Posted: August 8th, 2017
Category: How To
As with starting any new business, creating a business plan for your franchise is a critical step in the buying process. This plan will outline the expectations of your new business as well as help you think about and prepare for the challenges you may face. And if you are looking to secure financing for your new franchise, most lenders will require you to show them a business plan.
The good news is that a lot of the legwork will have already been done for you by the franchisor versus developing a business plan for a startup from scratch. Most of the financial information you will need can be found in the franchisor’s Franchise Disclosure Document (FDD). But there is still work to be done. There are a variety of templates available for developing a business plan, but here we outline the top six sections that should be included:
The Executive Summary portion of your franchise business plan should describe your business’s purpose and goals. Begin with a short description of your product or service and list your objectives. How are you fulfilling a hole within the marketplace? What is the growth potential? Outline how your business will succeed and achieve its goals given the market and competition.
The next part of your business plan will be a thorough description of the franchise business. Item 1 of the FDD provides an overview and history of the franchise. A rundown of the products and/or services offered, an overview of the market and competition, an explanation of the operations process for delivering goods to the consumer, and a summary of the risks and challenges should also be included in this section.
The next part of your franchise business plan should include a listing of the key members of your management team who will be an integral part in the day to day operations. Include as much background information and prior experience as possible for each member focusing on items most relevant to the franchise business.
In franchising, sales and marketing tactics are largely dictated by the franchisor. You will need to research their process for targeting new customers and include an explanation of the marketing and advertising support offered to you by the franchisor. How will they get the word out about your new location? What types of ongoing advertising campaigns do they provide? Talk to the franchisor about how much leeway individual franchisees have in local marketing and advertising and include a plan for your specific unit to show how you will drive customers to your business.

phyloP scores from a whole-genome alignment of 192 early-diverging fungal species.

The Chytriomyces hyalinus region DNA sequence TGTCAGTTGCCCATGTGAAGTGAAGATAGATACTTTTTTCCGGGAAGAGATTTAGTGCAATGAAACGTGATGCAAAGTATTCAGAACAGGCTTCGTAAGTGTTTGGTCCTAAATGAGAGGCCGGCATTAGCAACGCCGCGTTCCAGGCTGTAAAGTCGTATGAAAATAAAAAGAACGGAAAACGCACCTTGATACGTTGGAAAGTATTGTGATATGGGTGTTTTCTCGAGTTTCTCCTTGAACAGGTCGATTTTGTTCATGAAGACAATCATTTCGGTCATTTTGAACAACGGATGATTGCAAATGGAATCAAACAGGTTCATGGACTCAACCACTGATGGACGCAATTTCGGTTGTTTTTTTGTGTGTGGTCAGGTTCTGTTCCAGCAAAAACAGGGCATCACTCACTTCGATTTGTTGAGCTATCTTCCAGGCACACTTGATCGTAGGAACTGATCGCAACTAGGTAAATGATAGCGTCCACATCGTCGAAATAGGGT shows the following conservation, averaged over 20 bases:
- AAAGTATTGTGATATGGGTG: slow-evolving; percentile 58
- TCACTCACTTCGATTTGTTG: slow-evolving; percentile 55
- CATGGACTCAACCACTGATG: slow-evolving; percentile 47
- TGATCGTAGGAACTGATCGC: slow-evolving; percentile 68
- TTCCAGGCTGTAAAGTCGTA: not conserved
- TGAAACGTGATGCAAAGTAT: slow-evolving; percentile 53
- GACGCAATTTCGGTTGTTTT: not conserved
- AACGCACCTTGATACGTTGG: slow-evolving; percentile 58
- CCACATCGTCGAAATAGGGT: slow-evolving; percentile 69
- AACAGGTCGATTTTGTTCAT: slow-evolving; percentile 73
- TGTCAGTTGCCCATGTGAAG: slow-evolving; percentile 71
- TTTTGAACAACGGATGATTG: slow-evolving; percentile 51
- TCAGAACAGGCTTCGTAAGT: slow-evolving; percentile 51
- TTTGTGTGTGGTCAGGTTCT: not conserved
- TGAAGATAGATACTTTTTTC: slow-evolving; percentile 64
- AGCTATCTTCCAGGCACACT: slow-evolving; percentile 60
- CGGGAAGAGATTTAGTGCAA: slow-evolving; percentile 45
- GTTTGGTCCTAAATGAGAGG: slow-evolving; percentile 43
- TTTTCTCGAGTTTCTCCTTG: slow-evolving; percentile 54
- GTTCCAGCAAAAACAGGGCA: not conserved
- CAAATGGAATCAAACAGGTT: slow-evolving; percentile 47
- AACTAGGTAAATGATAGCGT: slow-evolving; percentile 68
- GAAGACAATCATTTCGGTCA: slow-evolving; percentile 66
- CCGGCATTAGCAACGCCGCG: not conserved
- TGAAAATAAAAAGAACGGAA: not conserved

Item 19 of the FDD outlines the financial performance of both franchised and franchisor-owned units but keep in mind that profitability can vary from unit to unit. Many variables go into predicting profits for an individual franchise location including geography, sales volume and management. Look to the franchisor to help guide you based on similar units and talk to other franchisees. Remember, it’s better to err on the conservative side when making financial projections.
Your financial plan should include three key items: a profit and loss statement (P&L), balance sheet and cash flow statement. A lot of the information you need for this section can also be found in the FDD including Items 5-7 which list startup costs and estimated initial investment. It's important to research any ongoing fees and royalties that may be required of you as well, and ask the franchisor about any other costs that could possibly arise during your first year of operation. How much operating cash will you need to have on hand? How long before your location is projected to turn a profit? All of this information should be analyzed and included in your business plan to ensure you have enough capital to successfully launch your business.
There is no exact formula for developing your franchise business plan but these key elements are fundamental. Remember that your business plan is essentially a sales document and should demonstrate how and why your business will be successful.